Personal independence payment (PIP)

A new benefit called personal independence payment is replacing disability living allowance (DLA) for adults aged 16-64. Initially it only applies to those making a new claim but from October 2013 it is gradually being extended to replace some existing DLA claims in certain postcode areas. DLA will continue as a seperate benefit for children aged under 16 years.

When will personal independence payment (PIP) be introduced?

  • June 2013 - since June, it has applied to all new claims by disabled adults over 16 years.
  • October 2013 - since 28 October, adults over 16 years whose existing award is coming to an end,or who report a change of circumstances or volunteer to claim PIP have started to be reassessed under the new system. However initially this only applies in certain postcode areas. DLA claimants who turn 16 will also be reassessed under PIP, but only if they live in one of the designated postcode areas.
  • October 2015 - all other adults claiming DLA are expected to be reassessed for PIP from October 2015 onwards. 

These dates apply in England, Scotland and Wales. The date of PIP's introduction in Northern Ireland has yet to be finalised.

What will happen to your child's DLA claim when they turn 16?

This depends where in the country they live. If your child gets DLA and lives in a 'designated area', the Department of Work and Pensions (DWP) will contact them shortly after their birthday to invite them to claim PIP.

The current designated areas are in Wales, the West Midlands,the East Midlands, East Anglia, Southern Scotland, the Scottish Borders and those parts of northern England with a postcode that begins with:

  • CA,
  • DL,
  • HG
  • LA, or
  • YO
  • CH
  • M
  • L, or
  • HD

If your child lives in one of these areas they will be invited to claim PIP when they turn 16. The only exception to this will be if they get DLA under the special rules for the terminally ill.

From 26 January 2015 PIP will be rolled out to 7 new areas. These are postcodes starting with:

  • IV
  • G
  • NE
  • DH
  • SR
  • WN, or
  • WA

If you live in one of these postcodes and your child turns 16 on or after the 26 January, they should be invited to claim PIP unless they are claiming DLA under the special rules for the terminally ill.

If your child's current DLA award is due to run out on their sixteenth birthday and they are invited to claim PIP, new rules will allow these DLA payments to continue for a temporary period until a decision has been made on your son or daughter's PIP claim.  

A postcode map of all the designated areas is available from the DWP website.

Gradually PIP will be extended to existing clamants in other areas. However in the meantime if your son or daughter is turning 16 and lives elsewhere they should continue to fall under the DLA system. If their current DLA award is ending on their sixteenth birthday, they will be asked to make a renewal claim for DLA as an adult.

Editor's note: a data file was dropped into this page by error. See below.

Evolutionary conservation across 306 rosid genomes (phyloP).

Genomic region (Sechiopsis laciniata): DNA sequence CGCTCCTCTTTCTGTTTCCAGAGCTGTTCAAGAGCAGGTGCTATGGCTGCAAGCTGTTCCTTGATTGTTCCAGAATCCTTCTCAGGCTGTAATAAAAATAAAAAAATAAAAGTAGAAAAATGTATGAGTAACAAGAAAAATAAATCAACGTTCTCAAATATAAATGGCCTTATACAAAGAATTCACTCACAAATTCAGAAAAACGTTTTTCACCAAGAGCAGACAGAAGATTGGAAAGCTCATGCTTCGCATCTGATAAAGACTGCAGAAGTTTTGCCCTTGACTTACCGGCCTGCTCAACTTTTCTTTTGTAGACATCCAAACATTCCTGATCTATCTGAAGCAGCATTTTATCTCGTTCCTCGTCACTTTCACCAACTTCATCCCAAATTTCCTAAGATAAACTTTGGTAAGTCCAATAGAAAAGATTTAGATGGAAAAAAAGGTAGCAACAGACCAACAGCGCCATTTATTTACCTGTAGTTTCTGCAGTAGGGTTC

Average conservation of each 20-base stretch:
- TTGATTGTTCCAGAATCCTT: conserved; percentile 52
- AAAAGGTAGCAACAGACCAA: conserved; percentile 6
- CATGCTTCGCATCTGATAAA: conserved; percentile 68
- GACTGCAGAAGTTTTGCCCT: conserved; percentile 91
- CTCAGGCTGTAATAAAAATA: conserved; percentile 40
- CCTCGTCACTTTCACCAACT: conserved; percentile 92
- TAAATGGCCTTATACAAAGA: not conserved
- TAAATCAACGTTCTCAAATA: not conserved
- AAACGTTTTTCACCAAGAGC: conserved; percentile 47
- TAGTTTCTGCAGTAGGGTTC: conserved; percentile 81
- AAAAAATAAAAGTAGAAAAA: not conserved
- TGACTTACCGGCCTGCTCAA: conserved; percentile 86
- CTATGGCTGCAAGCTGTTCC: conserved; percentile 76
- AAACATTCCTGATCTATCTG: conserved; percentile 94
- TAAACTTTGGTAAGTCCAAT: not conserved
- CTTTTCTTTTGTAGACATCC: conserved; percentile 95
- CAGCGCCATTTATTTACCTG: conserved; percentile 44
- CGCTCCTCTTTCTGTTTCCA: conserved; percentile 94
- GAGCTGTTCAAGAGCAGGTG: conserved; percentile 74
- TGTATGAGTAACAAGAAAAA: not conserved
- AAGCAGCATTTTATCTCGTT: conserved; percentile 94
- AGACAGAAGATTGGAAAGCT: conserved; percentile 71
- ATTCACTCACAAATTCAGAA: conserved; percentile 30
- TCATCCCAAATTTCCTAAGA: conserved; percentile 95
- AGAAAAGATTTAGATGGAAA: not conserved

How similar is PIP to DLA?

The new PIP appears similar to DLA in many ways. It is not means-tested, nor based on national insurance contributions and can be paid to those both in and out of work. In addition:

  • it has two separate components - a 'mobility component' based on your ability to get around, and a 'daily living component' based on your ability to carry out key activities necessary to participate in daily life
  • there are special rules for the terminally ill
  • those getting the enhanced rate of the mobility component of  PIP can make use of the Motability scheme
  • an award of the daily living component opens the way for a carer to claim carer's allowance.

While it looks similar in some respects, PIP uses an entirely new set of criteria to decide whether someone qualifies for the benefit. The way in which PIP is assessed is also very different to DLA. As well as having to complete a claim form and questionnaire, most people will be asked to attend a face to face assessment undertaken by a health care professional. This will not be your own GP but a health professional working on behalf of the Department of Work and Pensions.

How do you qualify for PIP?

PIP uses a points-based system to decide whether someone qualifies for the benefit, and if so, at what rate. You receive points depending on the level of difficulty you experience in the following areas:

  • preparing food
  • taking nutrition
  • managing therapy or monitoring a health condition
  • washing and bathing
  • managing toilet needs or incontinence
  • dressing and undressing
  • communicating verbally
  • reading and understanding signs, symbols and words
  • engaging with other people face to face
  • making budgeting decisions
  • planning and following journeys
  • moving around.

The number of points you score in the last two categories are added together to decide if you get the mobility component, and at what rate. Your scores in the other categories are added together to decide whether you get the daily living component.

Further information

For more detailed information on PIP see our guide to Personal independence payment and other benefits at 16. Advice about any aspect of PIP is also available from our freephone national helpline on 0808 808 3555, Monday to Friday, 9:30am-5:00pm.